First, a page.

Do you think this is what French President Emmanuel Macron had in mind when he spoke in Strasbourg about proposing “a European political community”?
Well, it is a new initiative, and we need to learn more about it. If this vision is not replacing the enlargement process, it is worth discussing. If it would mean a sort of second-grade membership, I don't think it will be attractive for anyone. It would be an old idea in a new costume. If we just create a new name for a sort of pre-accession state of the relationship with the EU, then it will not stop Russian imperialism instigated by the ambiguity of the EU toward the Eastern European countries. It would not help with providing stability in the east of our continent and it would not help with increasing the EU’s credibility, also on a global stage.
Macron also advocated changes to the EU treaties, to allow more majority decisions…
Again, I will share my personal view. In this changed geopolitical situation, discussions about the future shape and inner workings of the EU are absolutely legitimate and necessary. Treaty change is a very complicated issue, but history tells us that before each major enlargement the EU had to discuss whether and how it is able to digest this enlargement and sometimes adapt. Eventual enlargement would change the EU—not only its geopolitical situation, but also institutionally, the decision-making processes and so on. And all this should be discussed thoroughly.
When a country takes over the EU presidency, it usually aspires to have a fully-fledged program, setting themes and agendas, only to experience that its well-laid plans are being overtaken by events. That happened to the Germans in the first half of 2020 when the coronavirus pandemic struck, and it happened to the French in the first half of this year when Russia invaded Ukraine. What is your expectation for the Czech presidency?
(laughs) We will follow the French and German examples as you described them. Indeed, we made a lot of plans; I had a fully worked-out concept for the Eastern Partnership, for instance. Now, of course, we need to rewrite everything. And as we move, there are so many unknowns that we will have to be flexible.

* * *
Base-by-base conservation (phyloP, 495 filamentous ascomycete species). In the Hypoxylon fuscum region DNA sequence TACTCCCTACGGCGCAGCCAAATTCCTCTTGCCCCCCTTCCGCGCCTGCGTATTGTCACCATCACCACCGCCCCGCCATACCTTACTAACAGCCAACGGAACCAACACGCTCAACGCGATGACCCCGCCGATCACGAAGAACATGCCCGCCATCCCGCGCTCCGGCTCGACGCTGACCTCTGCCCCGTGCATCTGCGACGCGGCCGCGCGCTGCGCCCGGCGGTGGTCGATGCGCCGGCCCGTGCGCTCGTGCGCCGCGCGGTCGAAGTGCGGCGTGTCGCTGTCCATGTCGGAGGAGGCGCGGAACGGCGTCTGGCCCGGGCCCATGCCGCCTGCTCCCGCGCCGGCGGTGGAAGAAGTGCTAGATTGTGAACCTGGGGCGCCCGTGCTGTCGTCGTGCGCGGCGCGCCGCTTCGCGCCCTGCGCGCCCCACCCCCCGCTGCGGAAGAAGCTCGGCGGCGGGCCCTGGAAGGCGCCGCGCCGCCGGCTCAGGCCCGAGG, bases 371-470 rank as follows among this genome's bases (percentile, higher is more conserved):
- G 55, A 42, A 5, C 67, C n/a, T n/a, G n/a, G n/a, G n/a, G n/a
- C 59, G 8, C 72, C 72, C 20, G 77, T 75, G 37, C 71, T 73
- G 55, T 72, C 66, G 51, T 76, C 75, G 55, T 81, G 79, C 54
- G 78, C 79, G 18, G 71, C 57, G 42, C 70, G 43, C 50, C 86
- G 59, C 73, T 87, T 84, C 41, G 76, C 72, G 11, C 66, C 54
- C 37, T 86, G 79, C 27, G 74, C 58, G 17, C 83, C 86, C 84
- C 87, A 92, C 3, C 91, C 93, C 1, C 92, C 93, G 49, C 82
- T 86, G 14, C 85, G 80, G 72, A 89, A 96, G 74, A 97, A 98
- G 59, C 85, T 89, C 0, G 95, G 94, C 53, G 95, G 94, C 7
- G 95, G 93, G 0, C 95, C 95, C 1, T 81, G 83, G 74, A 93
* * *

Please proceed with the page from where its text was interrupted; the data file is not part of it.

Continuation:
Ukraine will be one of the key priorities for the Czech presidency. To give this agenda the structure, we are working on a five-points: there are issues of immediate needs like the continuation of work on humanitarian questions. Then there is a longer-term process of reconstruction with many elements and on both we are ready to help and moderate the discussion. The third point is the EU accession track, the fourth is our readiness to organize a summit, which would demonstrate the political cohesion of the EU and eventually other participant countries behind Ukraine. And the fifth point is resilience.
Besides Ukraine, energy security will certainly play an important role, also the strengthening of the EU’s defense capabilities, cyber security, and the EU economy’s strategic resilience—and also those of our democratic institutions. These are the key issues. And in terms of foreign affairs, the Western Balkans and Indo-Pacific should be added to the most visible Eastern European file. All said, we are ready to deal with anything that history choses to happen during our presidency.
Do you think that the failed Russia policy tells us something about the EU’s future relationship with China—are there perhaps some mistakes not to be repeated? The Czech Republic has its own experience in this regard …
Yes, I think that the biggest lesson learned is the EU’s acknowledgement that there's a high price to be paid for economic dependence on one actor; it quickly translates into vulnerability, which weakens the EU and also individual members. The Czech experience with China was that at some point we opened up very much to the promises of Chinese investment—but they proved to be not credible. China has to give us more answers in strategic terms, also when it comes to the present crisis. For now, at least, their narratives are not helpful and constructive, spreading Russian propaganda and manipulations of reality. So yes, definitely, avoiding strategic dependencies is the big lesson learnt.